Tuesday, October 9, 2012

Who Moved My Cheese and Change

We tend to forget that the entire act of learning is change. While we acknowledge that change is hard for adults, we often discount this for our students. We want them to start using a planner/agenda --> change= hard. We want them to show work on math problems when they haven't before --> change = hard. We want them to unlearn a misconception --> change= very hard. Some people find change easier than others. People with autistic spectrum disorders tend to be more rigid and opposed to change than others.

Who Moved My Cheese? by Spencer Johnson is a book that has appealed to the business world. Organizations such as Kodak, Xerox and Exxon have praised the insightful parable and its advice:

  • Change happens
  • Anticipate change
  • Monitor change
  • Adapt to change quickly
  • Change
  • Enjoy change!
  • Be ready to change quickly and enjoy it again and again
This advice is not limited, however, to business. It applies to all areas of life, and I think, especially to education. Adults need to model the acceptance and adaptability that we want our children to demonstrate. We need to encourage flexibility and work with our youth to develop strategies to manage our lives in a flexible manner.

I work part time. One unfortunate thing about teaching is that part time employees are the unwanted stepchild. If there is a need to adjust staff, the part timers are the first to go. The private business sector does not work that way. Family friendly business practices encourage a variety of employment options, including part time, telecommuting, job sharing and flex time. Schools often get more from their choose to be part time staff because the professionals put in the work that needs to be done. If that means in a week, extra time is needed,  teachers will stay a little late, go in early, etc. The employees are not overworked, have time to replenish drained resources, and have a more positive attitude. Due to a staffing cut, my position was eliminated. The quality of my work was irrelevant.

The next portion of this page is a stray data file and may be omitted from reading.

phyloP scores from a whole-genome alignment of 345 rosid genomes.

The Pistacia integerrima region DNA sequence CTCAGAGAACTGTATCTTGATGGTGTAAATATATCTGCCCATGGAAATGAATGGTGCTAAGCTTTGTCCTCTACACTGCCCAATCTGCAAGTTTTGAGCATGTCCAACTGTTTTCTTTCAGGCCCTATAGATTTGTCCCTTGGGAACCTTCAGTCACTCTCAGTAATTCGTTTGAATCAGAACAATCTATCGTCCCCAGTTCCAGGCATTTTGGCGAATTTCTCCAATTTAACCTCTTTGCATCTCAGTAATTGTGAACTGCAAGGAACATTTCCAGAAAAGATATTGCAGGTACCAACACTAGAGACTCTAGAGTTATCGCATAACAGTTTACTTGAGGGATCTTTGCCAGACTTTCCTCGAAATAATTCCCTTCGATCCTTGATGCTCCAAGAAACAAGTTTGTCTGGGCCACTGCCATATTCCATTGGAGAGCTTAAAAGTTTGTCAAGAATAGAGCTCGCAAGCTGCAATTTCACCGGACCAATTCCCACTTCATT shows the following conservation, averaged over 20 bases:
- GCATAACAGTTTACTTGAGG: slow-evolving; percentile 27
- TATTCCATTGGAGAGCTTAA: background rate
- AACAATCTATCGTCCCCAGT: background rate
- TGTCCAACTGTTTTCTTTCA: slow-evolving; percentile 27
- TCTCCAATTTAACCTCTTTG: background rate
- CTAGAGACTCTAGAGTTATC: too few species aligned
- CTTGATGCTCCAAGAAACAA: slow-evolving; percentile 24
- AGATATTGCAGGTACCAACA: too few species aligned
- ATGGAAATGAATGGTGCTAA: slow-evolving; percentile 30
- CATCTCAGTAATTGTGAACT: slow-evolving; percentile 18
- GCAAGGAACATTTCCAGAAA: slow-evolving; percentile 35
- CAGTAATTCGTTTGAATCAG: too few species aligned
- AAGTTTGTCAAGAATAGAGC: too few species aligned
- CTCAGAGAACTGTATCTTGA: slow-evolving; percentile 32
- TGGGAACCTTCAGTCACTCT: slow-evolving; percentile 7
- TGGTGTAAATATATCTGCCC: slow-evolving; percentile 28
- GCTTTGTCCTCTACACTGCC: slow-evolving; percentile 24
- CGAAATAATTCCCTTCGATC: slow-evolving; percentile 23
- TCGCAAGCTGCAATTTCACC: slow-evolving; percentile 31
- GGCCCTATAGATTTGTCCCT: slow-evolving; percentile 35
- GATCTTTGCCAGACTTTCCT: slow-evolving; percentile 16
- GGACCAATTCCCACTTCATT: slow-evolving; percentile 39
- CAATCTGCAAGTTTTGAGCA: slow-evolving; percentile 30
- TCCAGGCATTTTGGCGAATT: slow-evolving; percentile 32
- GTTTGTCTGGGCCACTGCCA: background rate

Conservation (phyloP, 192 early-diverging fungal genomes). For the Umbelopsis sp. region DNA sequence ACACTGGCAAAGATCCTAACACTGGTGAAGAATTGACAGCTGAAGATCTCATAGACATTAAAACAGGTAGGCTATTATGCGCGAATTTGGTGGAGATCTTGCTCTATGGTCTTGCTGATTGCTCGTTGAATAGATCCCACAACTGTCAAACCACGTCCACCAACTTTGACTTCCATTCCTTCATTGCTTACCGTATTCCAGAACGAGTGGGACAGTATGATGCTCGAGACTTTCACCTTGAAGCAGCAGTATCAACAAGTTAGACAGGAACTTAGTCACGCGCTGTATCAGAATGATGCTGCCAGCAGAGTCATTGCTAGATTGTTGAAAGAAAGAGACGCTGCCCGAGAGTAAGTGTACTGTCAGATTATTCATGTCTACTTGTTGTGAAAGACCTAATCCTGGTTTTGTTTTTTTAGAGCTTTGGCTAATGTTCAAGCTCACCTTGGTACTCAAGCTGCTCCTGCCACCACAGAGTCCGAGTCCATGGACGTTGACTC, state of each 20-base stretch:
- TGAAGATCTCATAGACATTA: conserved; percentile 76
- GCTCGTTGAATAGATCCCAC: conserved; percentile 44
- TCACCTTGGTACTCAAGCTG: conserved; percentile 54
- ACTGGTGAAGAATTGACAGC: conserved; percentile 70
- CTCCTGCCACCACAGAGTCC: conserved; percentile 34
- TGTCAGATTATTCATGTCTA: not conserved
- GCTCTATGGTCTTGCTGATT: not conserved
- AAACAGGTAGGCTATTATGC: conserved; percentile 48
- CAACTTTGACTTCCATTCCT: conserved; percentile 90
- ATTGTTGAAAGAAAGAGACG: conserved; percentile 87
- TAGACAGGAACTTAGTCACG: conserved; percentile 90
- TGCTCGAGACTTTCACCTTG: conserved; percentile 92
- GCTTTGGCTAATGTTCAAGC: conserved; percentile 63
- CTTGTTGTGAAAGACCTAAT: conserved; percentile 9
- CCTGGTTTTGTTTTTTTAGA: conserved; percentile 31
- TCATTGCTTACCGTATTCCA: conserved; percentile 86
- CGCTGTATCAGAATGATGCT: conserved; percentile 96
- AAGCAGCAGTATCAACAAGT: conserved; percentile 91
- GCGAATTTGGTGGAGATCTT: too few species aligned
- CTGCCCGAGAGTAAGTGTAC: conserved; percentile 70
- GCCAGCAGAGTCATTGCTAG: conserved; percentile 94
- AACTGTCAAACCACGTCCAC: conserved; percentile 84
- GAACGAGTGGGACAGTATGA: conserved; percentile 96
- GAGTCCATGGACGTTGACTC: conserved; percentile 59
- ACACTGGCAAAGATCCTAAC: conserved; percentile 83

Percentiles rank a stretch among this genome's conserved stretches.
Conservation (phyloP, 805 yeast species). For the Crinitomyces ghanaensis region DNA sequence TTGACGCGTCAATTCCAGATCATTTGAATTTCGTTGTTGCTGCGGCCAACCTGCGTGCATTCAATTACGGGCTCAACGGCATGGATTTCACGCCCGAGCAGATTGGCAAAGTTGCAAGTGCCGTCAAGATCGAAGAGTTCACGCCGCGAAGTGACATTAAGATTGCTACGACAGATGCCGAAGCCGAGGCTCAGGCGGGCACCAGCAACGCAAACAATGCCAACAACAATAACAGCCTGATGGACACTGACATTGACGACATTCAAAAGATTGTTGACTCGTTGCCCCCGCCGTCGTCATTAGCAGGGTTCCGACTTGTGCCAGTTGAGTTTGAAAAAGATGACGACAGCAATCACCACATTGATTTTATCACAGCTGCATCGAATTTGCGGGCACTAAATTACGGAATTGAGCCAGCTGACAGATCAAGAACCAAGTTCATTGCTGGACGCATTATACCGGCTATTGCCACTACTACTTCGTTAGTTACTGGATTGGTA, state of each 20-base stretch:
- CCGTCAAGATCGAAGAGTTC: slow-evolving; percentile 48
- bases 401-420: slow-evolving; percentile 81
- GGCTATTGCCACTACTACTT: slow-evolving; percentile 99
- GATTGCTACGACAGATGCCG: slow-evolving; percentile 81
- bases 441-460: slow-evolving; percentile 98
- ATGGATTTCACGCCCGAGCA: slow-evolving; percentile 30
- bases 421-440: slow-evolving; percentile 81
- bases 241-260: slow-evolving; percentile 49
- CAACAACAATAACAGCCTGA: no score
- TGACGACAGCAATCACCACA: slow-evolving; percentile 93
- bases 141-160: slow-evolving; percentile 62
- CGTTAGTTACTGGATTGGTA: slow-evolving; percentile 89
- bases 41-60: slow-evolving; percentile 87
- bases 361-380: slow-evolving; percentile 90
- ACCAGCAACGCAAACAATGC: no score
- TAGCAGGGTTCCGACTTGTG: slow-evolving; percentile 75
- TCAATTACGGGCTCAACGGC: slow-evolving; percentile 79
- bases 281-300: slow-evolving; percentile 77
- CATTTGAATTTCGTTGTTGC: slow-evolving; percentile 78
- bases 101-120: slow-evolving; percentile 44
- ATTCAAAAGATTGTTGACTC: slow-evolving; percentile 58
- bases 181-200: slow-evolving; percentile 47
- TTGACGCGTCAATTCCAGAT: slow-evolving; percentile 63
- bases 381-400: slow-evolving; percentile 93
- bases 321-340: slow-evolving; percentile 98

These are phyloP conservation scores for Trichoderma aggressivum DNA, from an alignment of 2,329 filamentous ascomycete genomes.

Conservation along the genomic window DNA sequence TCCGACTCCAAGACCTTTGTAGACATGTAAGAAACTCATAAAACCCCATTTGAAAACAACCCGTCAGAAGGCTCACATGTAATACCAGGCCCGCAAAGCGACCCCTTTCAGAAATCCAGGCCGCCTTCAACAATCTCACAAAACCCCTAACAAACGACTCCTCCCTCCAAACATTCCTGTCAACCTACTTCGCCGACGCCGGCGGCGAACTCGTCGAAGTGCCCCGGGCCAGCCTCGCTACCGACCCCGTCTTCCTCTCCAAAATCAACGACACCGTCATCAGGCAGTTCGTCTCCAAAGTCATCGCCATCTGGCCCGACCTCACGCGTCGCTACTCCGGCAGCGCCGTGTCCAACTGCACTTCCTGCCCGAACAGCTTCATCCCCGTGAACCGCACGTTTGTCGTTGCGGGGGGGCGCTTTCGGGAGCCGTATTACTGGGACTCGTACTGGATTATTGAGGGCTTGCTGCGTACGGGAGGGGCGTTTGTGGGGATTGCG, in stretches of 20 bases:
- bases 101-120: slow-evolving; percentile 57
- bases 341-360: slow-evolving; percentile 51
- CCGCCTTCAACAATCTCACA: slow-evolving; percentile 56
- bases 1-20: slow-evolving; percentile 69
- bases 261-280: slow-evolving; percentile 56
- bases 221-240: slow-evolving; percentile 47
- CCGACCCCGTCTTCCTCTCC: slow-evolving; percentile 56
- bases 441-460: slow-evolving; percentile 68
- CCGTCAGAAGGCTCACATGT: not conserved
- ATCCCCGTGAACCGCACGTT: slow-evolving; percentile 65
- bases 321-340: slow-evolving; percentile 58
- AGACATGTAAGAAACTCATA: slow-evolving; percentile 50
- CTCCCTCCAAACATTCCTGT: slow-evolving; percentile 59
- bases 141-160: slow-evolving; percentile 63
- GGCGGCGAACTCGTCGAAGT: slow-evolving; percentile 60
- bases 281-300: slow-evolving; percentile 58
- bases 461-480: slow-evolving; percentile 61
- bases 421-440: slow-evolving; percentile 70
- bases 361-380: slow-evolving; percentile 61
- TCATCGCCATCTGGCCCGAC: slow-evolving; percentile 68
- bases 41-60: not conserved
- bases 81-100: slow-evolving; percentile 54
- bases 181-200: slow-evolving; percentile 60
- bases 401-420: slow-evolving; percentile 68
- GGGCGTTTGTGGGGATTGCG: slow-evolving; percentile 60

I knew I was vulnerable. The call was not a huge surprise. I was disappointed and am bitter, not necessarily at my employer, but at my profession that believes time served as a full time member is the only important factor. I did see it as an opportunity to explore new things. My husband and I are moving slowly developing a phone skills curriculum and hardware to implement it. The change irritated me, but I moved on. This is the message of the book.

I was rehired three weeks later. Not with the high school population that I know and love or the building I had spent years working at and developing relationships in, but with upper elementary and middle school students in three diverse buildings, mostly teaching reading. This is a huge departure from the upper level content I was comfortable with. I am excited to learn new systems and refine my skills. I am modeling what I want my students to be- open to change, embracing learning, and enjoying life.

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